The FDA wants to lower nicotine levels in cigarettes to fight addiction

The FDA wants to lower nicotine levels in cigarettes to fight addiction

The FDA wants to lower nicotine levels in cigarettes to fight addiction

"We are thrilled that FDA is now moving to lower nicotine in combustible cigarettes to non-addictive levels; this is a technically achievable standard whose time has come", explained Henry Sicignano, III, President and Chief Executive Officer of 22nd Century Group.

"Because nicotine lives at the core of both the problem and the solution to the question of addiction, addressing the addictive levels of nicotine in combustible cigarettes must be part of the FDA's strategy for addressing the devastating, addiction crisis that is threatening American families", Gottlieb said in a statement.

By tying the two issues - lowering nicotine in traditional cigarettes and regulating e-cigarettes - Gottlieb hoped to unite all sides who are opposed to conventional cigarettes while also allaying their fears on e-cigs.

The FDA is looking to reduce nicotine to non-addictive levels and XXII already has the tech and products available.

While tar and other substances make cigarette smoking a deadly habit, it's the nicotine that is considered the addictive component.

"The risk is that he is never permitted to go forward with the bold components created to reduce cigarette use, while e-cigarettes and cigars remain on the market", Myers added.

A rise in the use of electronic cigarettes among American adults is linked to a significant increase in the numbers of people quitting smoking, researchers said on Wednesday. However, the firm believes the heightened risk will weigh on the multiple for tobacco stocks going forward.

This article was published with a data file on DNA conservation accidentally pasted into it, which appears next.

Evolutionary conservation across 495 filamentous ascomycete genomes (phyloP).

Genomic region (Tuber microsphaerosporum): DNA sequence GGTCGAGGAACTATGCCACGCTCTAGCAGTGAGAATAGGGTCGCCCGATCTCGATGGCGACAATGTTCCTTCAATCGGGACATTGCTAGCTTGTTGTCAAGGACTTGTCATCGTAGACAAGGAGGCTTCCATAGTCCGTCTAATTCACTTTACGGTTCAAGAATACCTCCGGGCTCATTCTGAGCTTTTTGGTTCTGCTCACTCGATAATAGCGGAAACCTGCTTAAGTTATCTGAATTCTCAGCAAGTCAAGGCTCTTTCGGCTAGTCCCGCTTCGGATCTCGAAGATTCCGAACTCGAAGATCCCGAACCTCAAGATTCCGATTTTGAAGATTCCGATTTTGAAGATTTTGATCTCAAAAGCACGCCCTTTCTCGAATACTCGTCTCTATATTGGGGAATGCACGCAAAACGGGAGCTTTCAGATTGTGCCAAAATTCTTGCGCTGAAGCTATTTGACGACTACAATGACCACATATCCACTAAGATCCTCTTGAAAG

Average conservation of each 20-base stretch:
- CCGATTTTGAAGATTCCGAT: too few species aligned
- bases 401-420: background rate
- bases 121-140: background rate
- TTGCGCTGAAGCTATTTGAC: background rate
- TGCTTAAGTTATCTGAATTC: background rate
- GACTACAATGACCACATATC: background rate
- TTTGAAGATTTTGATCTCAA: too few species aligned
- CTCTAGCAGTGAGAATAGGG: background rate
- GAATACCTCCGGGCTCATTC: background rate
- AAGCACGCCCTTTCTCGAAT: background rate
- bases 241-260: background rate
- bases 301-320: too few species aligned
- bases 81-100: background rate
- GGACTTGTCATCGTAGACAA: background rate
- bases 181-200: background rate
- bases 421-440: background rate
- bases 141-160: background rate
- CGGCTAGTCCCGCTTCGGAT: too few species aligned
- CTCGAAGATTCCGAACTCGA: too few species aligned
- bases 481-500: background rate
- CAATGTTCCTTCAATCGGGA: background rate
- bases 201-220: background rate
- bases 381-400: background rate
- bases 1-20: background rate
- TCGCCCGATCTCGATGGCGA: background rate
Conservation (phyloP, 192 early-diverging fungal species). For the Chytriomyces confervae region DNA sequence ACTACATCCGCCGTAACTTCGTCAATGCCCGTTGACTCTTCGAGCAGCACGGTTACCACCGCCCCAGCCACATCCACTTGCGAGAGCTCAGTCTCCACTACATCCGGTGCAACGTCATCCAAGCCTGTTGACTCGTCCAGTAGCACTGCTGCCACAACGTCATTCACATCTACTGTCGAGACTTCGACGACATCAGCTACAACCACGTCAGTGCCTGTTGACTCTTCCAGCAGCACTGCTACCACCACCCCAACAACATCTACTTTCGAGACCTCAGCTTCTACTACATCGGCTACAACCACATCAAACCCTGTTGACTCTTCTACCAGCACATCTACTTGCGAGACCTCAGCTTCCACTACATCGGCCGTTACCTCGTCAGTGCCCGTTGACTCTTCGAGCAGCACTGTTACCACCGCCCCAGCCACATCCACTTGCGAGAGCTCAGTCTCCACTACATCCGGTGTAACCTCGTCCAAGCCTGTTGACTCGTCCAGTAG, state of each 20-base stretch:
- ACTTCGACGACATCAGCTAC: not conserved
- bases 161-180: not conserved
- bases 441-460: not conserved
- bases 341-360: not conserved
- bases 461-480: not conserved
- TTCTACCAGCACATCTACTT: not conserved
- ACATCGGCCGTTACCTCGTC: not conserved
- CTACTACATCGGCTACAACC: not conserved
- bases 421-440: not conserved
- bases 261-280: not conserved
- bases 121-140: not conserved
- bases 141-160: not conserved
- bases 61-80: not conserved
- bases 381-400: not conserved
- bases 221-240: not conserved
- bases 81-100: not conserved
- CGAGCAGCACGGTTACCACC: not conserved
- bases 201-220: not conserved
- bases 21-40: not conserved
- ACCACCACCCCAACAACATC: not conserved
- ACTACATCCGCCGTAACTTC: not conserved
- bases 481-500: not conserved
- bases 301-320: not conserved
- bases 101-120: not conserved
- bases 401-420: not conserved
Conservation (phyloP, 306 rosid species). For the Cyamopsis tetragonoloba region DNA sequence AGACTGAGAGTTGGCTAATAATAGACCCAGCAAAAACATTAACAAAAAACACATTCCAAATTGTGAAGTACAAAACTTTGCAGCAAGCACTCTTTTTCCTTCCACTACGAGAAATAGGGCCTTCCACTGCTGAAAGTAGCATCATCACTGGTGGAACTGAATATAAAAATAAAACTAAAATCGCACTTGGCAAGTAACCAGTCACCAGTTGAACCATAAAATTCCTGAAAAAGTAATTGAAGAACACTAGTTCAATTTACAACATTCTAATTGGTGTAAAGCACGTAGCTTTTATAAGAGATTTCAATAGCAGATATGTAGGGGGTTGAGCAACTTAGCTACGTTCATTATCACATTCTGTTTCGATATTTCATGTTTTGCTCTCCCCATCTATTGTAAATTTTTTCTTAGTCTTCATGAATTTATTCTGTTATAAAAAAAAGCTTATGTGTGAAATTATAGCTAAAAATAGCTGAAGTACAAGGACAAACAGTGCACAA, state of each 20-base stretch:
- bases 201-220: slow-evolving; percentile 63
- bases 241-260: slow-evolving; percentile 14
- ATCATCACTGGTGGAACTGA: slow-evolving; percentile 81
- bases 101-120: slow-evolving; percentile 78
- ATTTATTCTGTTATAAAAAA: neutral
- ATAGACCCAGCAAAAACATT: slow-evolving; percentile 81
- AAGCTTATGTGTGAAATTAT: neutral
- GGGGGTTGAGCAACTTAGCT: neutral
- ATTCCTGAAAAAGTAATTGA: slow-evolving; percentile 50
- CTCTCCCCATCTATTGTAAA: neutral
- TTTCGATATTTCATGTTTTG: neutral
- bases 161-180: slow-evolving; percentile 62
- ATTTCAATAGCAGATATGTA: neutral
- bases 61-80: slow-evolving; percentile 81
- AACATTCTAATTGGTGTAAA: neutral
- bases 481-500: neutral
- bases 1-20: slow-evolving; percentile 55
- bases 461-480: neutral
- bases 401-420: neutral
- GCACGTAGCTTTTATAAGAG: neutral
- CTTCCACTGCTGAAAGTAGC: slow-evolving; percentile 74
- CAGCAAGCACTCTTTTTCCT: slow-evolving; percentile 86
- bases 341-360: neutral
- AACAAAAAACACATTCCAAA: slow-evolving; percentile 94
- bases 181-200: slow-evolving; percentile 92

With almost 500,000 deaths attributed to tobacco use each year in the United States, the products are responsible for almost $300 billion in lost productivity and direct healthcare costs. The announcement was unexpected and this sent the shares of tobacco companies plunging down and there was a sparked praise among some public health advocates. The company has delivered a total of 22 million very low nicotine cigarettes under this NIDA contract.

The FDA was bestowed with the power to regulate nicotine levels in 2009 but the agency has not used it thus far. The WHO Advisory Note recommends a policy for limiting the sale of cigarettes to brands with a nicotine content that is not sufficient to lead to the development and/or maintenance of addiction.

It's not the nicotine in cigarettes that causes lung cancer and lung disease, but rather the other chemicals released from burning tobacco, he said.

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